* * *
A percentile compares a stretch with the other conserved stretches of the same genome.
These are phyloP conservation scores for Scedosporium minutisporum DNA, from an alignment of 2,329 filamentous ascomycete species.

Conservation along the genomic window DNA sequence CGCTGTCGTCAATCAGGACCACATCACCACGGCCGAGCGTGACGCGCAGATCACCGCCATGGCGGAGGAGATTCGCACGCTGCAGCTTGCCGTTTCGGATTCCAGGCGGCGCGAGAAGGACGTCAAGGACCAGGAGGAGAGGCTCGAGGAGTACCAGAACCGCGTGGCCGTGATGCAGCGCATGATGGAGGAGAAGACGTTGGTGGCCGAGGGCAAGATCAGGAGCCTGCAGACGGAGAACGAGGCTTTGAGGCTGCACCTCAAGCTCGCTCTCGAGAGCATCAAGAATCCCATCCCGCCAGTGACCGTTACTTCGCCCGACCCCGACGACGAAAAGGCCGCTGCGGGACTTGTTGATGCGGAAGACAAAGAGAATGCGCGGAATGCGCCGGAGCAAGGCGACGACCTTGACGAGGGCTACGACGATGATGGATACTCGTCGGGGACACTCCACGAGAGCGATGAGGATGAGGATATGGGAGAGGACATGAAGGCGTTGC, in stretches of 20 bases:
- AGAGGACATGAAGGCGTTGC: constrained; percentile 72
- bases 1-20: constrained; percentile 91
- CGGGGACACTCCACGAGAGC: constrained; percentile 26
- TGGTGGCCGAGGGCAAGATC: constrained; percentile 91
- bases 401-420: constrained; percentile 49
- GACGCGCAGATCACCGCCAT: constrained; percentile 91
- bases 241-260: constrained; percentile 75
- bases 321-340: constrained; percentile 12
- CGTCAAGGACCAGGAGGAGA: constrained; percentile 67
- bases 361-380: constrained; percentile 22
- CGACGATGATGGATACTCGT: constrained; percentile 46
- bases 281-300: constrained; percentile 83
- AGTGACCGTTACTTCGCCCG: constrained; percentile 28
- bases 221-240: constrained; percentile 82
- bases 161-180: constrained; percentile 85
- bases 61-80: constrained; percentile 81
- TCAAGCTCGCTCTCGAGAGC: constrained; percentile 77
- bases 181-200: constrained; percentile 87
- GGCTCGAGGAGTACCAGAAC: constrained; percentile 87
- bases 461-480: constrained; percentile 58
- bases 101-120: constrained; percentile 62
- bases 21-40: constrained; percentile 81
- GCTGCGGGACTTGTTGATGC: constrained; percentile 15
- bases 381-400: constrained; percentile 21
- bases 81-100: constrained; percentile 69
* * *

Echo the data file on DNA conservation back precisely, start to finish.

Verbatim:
A percentile compares a stretch with the other conserved stretches of the same genome.
These are phyloP conservation scores for Scedosporium minutisporum DNA, from an alignment of 2,329 filamentous ascomycete species.

Conservation along the genomic window DNA sequence CGCTGTCGTCAATCAGGACCACATCACCACGGCCGAGCGTGACGCGCAGATCACCGCCATGGCGGAGGAGATTCGCACGCTGCAGCTTGCCGTTTCGGATTCCAGGCGGCGCGAGAAGGACGTCAAGGACCAGGAGGAGAGGCTCGAGGAGTACCAGAACCGCGTGGCCGTGATGCAGCGCATGATGGAGGAGAAGACGTTGGTGGCCGAGGGCAAGATCAGGAGCCTGCAGACGGAGAACGAGGCTTTGAGGCTGCACCTCAAGCTCGCTCTCGAGAGCATCAAGAATCCCATCCCGCCAGTGACCGTTACTTCGCCCGACCCCGACGACGAAAAGGCCGCTGCGGGACTTGTTGATGCGGAAGACAAAGAGAATGCGCGGAATGCGCCGGAGCAAGGCGACGACCTTGACGAGGGCTACGACGATGATGGATACTCGTCGGGGACACTCCACGAGAGCGATGAGGATGAGGATATGGGAGAGGACATGAAGGCGTTGC, in stretches of 20 bases:
- AGAGGACATGAAGGCGTTGC: constrained; percentile 72
- bases 1-20: constrained; percentile 91
- CGGGGACACTCCACGAGAGC: constrained; percentile 26
- TGGTGGCCGAGGGCAAGATC: constrained; percentile 91
- bases 401-420: constrained; percentile 49
- GACGCGCAGATCACCGCCAT: constrained; percentile 91
- bases 241-260: constrained; percentile 75
- bases 321-340: constrained; percentile 12
- CGTCAAGGACCAGGAGGAGA: constrained; percentile 67
- bases 361-380: constrained; percentile 22
- CGACGATGATGGATACTCGT: constrained; percentile 46
- bases 281-300: constrained; percentile 83
- AGTGACCGTTACTTCGCCCG: constrained; percentile 28
- bases 221-240: constrained; percentile 82
- bases 161-180: constrained; percentile 85
- bases 61-80: constrained; percentile 81
- TCAAGCTCGCTCTCGAGAGC: constrained; percentile 77
- bases 181-200: constrained; percentile 87
- GGCTCGAGGAGTACCAGAAC: constrained; percentile 87
- bases 461-480: constrained; percentile 58
- bases 101-120: constrained; percentile 62
- bases 21-40: constrained; percentile 81
- GCTGCGGGACTTGTTGATGC: constrained; percentile 15
- bases 381-400: constrained; percentile 21
- bases 81-100: constrained; percentile 69